Everyone’s heard of Chinese New Year, and almost everyone knows its not the same as the New Year celebrated in the West on the 31st December.
In the traditional Chinese calendar, each month begins on the first day of the new moon. The length of the year can be different every year, and New Year never falls on the same day, so planning the party must be an absolute nightmare. Each year begins with the new moon of the winter solstice though, so you can be sure that wherever you’re celebrating you’ll need your woolies.
Fact fans and fans of facts! Do you know the phases of the moon? Depending on how much of the Earth blocks the light of the Sun reflecting from the Moon, we see either a new moon, a crescent moon, a gibbous moon or a full moon.
As you may or may not know depending on how wise or Chinese you are, in the Chinese calendar each year is named after an animal, unlike us boring old Westerners with our imagination-sapping 2013, 2014 malarkey. But, you wonder to yourself, where did they get these animals from? Did they vote? Did they draw them out of a Ming vase? Well here’s the legend for you…
Once upon a time, there was a big heavenly top-dog emperor called the Jade Emperor. He came up with the bright idea that the calendar should be named after animals. He announced on his heavenly megaphone that the the first ten animals to see him the next day would make the cut and get a year named after them.
As you can imagine, the animals were pretty excited. The rat and the cat, back in the day, were bestie pals and neighbours too, so agreed to arrive early the next morning to sign up. “But,” said the cat, “I always sleep in late!”
The rat promised to wake up his feline friend, but the next morning when he woke up he had a sneaky little think to himself, and decided that the cat might beat him if there was a race. What if he lost his year to the cat? He didn’t fancy that in the slightest, so he dashed off to the palace without waking his friend, and the cat snoozed on unawares. Classic cat behaviour.
That morning, hundreds and hundreds of animals were jostling to get into the palace. So much so, that their hooves, hides and hindquarters were all jammed into the palace’s wide doors. There wasn’t room to swing an Etruscan shrew.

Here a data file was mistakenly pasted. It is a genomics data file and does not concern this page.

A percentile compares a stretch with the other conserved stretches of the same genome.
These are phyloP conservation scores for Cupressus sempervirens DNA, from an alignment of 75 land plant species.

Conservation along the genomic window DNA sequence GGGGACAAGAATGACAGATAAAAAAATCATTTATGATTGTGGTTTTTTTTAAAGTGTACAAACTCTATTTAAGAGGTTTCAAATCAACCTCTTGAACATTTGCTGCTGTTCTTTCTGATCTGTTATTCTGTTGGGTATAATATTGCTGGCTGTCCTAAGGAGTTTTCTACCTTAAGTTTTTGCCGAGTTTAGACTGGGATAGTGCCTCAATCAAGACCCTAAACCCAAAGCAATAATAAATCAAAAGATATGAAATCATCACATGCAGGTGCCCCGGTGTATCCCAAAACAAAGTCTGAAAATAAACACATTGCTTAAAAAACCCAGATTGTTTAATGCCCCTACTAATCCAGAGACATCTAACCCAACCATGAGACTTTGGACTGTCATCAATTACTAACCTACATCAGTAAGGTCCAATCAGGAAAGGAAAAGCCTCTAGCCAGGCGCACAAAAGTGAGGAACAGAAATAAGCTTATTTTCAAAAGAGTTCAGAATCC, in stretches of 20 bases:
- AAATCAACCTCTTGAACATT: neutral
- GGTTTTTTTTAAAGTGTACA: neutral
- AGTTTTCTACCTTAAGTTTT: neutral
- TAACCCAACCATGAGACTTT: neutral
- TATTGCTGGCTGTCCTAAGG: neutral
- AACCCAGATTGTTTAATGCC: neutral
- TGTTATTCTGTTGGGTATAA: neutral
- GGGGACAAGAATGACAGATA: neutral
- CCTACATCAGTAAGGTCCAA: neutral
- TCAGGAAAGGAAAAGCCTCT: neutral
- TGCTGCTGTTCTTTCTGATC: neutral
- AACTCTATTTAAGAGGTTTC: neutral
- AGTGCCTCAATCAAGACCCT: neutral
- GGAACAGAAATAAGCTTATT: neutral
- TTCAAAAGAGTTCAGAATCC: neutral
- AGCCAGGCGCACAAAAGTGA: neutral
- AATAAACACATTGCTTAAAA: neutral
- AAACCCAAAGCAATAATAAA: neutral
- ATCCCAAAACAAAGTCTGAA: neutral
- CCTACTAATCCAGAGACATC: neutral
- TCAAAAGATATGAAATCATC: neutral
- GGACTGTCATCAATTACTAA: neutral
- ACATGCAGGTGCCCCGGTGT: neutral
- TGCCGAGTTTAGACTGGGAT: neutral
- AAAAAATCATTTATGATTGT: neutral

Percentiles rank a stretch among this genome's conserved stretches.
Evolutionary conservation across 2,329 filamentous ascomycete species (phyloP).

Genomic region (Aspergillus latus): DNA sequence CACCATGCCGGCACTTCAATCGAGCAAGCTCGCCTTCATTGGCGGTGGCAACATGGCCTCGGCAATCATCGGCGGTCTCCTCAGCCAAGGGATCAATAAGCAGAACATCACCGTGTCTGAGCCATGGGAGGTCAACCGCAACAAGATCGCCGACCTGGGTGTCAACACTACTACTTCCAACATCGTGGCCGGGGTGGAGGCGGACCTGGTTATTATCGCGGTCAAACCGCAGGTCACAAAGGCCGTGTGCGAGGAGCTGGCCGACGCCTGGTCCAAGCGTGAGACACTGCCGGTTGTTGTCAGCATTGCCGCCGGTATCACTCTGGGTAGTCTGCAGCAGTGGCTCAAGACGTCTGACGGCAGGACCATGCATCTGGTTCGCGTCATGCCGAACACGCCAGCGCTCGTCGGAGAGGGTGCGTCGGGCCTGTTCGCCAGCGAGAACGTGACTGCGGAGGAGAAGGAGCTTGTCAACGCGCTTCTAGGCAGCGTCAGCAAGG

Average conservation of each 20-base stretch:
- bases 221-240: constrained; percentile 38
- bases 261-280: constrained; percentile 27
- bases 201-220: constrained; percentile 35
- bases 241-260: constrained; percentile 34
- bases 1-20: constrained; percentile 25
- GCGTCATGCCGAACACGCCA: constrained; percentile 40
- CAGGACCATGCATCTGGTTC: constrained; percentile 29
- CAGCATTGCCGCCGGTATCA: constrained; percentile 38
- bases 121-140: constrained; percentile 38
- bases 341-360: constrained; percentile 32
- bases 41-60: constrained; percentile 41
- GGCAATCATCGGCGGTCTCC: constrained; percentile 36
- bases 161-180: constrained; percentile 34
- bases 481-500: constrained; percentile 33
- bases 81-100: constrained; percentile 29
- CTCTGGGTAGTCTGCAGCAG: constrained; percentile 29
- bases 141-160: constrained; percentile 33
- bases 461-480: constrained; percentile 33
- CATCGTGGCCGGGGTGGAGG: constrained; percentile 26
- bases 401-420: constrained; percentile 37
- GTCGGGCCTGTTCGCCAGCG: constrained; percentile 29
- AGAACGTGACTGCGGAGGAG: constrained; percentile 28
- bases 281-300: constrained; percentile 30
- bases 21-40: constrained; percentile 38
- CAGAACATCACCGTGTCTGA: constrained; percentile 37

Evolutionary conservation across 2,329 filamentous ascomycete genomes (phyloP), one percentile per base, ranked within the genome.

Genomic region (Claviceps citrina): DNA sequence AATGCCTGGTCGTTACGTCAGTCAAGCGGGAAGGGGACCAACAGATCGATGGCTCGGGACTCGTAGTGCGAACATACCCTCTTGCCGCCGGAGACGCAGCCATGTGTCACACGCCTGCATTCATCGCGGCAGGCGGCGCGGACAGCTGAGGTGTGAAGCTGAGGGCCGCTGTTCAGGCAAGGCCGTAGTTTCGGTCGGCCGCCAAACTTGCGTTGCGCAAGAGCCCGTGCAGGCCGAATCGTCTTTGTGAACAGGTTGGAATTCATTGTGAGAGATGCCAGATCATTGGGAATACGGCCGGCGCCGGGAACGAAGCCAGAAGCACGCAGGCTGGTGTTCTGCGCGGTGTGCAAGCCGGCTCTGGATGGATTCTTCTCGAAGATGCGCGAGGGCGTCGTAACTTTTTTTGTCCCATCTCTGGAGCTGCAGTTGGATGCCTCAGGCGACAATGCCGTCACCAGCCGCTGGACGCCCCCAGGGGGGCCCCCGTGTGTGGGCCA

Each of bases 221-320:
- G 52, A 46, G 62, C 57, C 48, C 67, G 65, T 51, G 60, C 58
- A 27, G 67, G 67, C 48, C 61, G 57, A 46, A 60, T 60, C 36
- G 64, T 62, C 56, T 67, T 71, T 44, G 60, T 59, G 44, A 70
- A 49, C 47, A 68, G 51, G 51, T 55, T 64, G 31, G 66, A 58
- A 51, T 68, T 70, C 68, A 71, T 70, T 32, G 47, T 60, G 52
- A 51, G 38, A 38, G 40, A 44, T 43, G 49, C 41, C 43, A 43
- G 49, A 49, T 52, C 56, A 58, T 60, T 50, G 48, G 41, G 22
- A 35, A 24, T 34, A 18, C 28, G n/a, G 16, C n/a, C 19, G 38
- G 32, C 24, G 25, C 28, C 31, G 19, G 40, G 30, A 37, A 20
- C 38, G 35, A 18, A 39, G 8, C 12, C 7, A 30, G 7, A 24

The rat though, sneaky fella as always, slipped through beneath all the animals and got there first. The Emperor’s assistant jotted down rat at the top of his list, and the first year is the year of the rat.
Next, the great ox got impatient with all the pushing and shoving. As he was a larger gentleman, he was able to just bulldoze his way through. The ox was the second year.
The tiger saw the ox breeze through the other animals, and remembered that he too was pretty strong and fierce. He leapt lightly over them and won third place.
The rabbit was now a bit concerned. He felt very small and fluffy, which he was, and not at all strong like the ox. But he scurried after the little rat and placed fourth.
Now the dragon, seeing all the places slip away, was getting a bit fed up. He couldn’t help but feel that as an enormous, powerful and magical creature, he should really be getting ahead of these rabbits and oxen (which is fair enough, really). He gave up being polite and simply flew over everyone to nab the fifth place on the assistant’s list.
The snake was getting a bit testy too. He slithered through the other animals’ legs, narrowly avoiding a rogue hoof, and took sixth.
The horse simply took a huge running jump and leapt over everyone, a bit like when Maximus rescues Flynn Rider from prison in Tangled.
Now the sheep was really worried. All he had was his horns to help him, so he started poking the animals - softer parts, shall we say? - with his horns. They yelped and squawked and the sheep shuffled forward to claim eighth place.
The monkey was a bit lazy, so after dragging himself off of his comfiest tree branch he arrived to see the huge mob of animals at the palace door. Rolling his eyes, he grabbed the nearest giraffe and swung his way over all the others, pulling a lot of hair and earlobes in the process, according to one furry witness. He was ninth.
The rooster started panicking that he wasn’t going to get the tenth and final place. He flapped about and ended up causing such confusion and commotion that he flew headlong into the Emperor and seized the final place.
The Jade Emperor had the ten animals he needed, so started bellowing, “Enough! Enough!”. But the animals weren’t the brightest, and some of them had their ears full of lion’s mane. The dog thought the Emperor was shouting dog, so went bounding up to lick the Emperor’s ears. The Emperor’s assistant simply thought the dog had a place too, and scribbled it down.
The Emperor, now purple in the face and quite hysterical, shrieked, “I said that’s ENOUGH!”, and, like the dog, a nearby pig misheard and went clip-clopping happily over to join the monkey, the ox and the others. The assistant, seeing this, wrote that down too.
Well the Emperor nearly exploded. He was literally swelling with fury. He grabbed the paper of his assistant (and called him some pretty rude names) and saw the twelve animals written down.
There was nothing the Emperor could do, he had to accept that the twelve animals had each won their place. So they were chosen, and the names of the years were given. All the animals were dead chuffed.
But one animal was not so chuffed. Not chuffed at all, in fact. The cat, rubbing sleep out of his eyes and swishing his tail, casually enquired if there were any years left to go around. The Jade Emperor shook his head imperiously and swished off to his heavenly duties.
That part of the story explains why today cats still always chase rats (talk about holding a grudge) and there also begins the legend of a very famous internet cat…